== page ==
News / USA

BP Installs Cap on Leaking Oil Well

ROV (remote operated vehicle) control room on board the Transocean Discoverer Enterprise, 02 Jun 2010
ROV (remote operated vehicle) control room on board the Transocean Discoverer Enterprise, 02 Jun 2010

BP oil company has installed a containment cap on a damaged oil well in the Gulf of Mexico in an effort to capture leaking oil. Engineers are adjusting the tool to collect as much oil as possible from the well.

BP engineers lowered the cap overnight into place onto the broken oil well 1.5 kilometers under the surface of the Gulf of Mexico. The device is fitted with a rubber gasket that engineers hope will create a seal, so crews can siphon the oil and natural gas into a surface ship.

Coast Guard Admiral Thad Allen, who is overseeing the operation, said crews began collecting oil overnight at a rate of about 1,000 barrels a day. He said they are working to adjust the pressure in the collection tube to capture more.

"By keeping the pressure down and producing the gas and oil, there is less of a need to have the oil seek another way out through the seals," said Admiral Allen. "We're looking for an effective way to deal with the flow."

Allen said crews must find a delicate balance that allows them to collect as much as oil as possible without drawing sea water into the tube. An earlier effort to place a cap over the leaking well failed last month, when sea water clogged the flow of oil.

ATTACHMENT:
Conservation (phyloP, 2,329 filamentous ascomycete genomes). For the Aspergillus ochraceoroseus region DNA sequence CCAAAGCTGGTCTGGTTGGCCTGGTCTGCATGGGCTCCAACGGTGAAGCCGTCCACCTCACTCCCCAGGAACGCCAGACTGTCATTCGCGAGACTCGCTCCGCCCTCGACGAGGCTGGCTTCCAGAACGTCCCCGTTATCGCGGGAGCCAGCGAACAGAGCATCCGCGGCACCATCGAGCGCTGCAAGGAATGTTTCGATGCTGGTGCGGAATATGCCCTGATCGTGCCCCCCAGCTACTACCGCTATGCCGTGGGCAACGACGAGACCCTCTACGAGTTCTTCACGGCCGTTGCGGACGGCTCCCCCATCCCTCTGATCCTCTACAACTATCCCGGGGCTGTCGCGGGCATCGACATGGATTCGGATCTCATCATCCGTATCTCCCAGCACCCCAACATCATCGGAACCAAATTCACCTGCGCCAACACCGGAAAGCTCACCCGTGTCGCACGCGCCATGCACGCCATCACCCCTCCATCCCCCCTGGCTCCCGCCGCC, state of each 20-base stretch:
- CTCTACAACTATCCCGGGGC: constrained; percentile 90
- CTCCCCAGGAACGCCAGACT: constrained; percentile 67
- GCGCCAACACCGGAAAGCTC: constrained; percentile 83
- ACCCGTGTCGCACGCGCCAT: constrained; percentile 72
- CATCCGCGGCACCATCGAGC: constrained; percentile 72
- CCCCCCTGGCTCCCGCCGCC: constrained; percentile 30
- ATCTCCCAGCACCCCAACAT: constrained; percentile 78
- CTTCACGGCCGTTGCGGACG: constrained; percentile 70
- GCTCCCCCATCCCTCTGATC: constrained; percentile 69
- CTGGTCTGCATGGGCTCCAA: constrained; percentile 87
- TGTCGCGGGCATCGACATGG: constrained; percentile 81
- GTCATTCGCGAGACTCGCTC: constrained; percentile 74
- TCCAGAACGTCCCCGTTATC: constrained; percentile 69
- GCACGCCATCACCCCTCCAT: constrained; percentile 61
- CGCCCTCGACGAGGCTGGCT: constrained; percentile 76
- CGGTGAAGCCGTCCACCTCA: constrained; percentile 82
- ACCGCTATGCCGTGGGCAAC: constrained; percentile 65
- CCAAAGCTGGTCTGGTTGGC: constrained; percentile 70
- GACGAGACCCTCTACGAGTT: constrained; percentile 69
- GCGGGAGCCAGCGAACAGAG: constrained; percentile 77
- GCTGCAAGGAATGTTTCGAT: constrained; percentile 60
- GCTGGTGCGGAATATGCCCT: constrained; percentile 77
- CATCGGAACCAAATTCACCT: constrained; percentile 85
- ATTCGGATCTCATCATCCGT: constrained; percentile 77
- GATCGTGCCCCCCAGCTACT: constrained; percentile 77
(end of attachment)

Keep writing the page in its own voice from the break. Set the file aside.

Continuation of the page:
The latest operation follows a series of failed efforts to cap the oil leak, which started some six weeks ago when a drill rig exploded and sank. Before placing the cap, BP engineers used remote-controlled submarines to cut off a damaged pipe in the well, which experts say was likely to increase the flow of oil about 20 percent.

Admiral Thad Allen said the operation posed a risk, but one that was needed to try to capture the leaking oil.

"We are seeing a lot of oil there, but it should start to diminish as we close the valves and go into production today," he said.

President Barack Obama is visiting Louisiana Friday to meet with local officials as they struggle to combat oil along the gulf coastline. The administration has authorized the deployment of 17,500 National Guard troops from the area to help with clean-up efforts.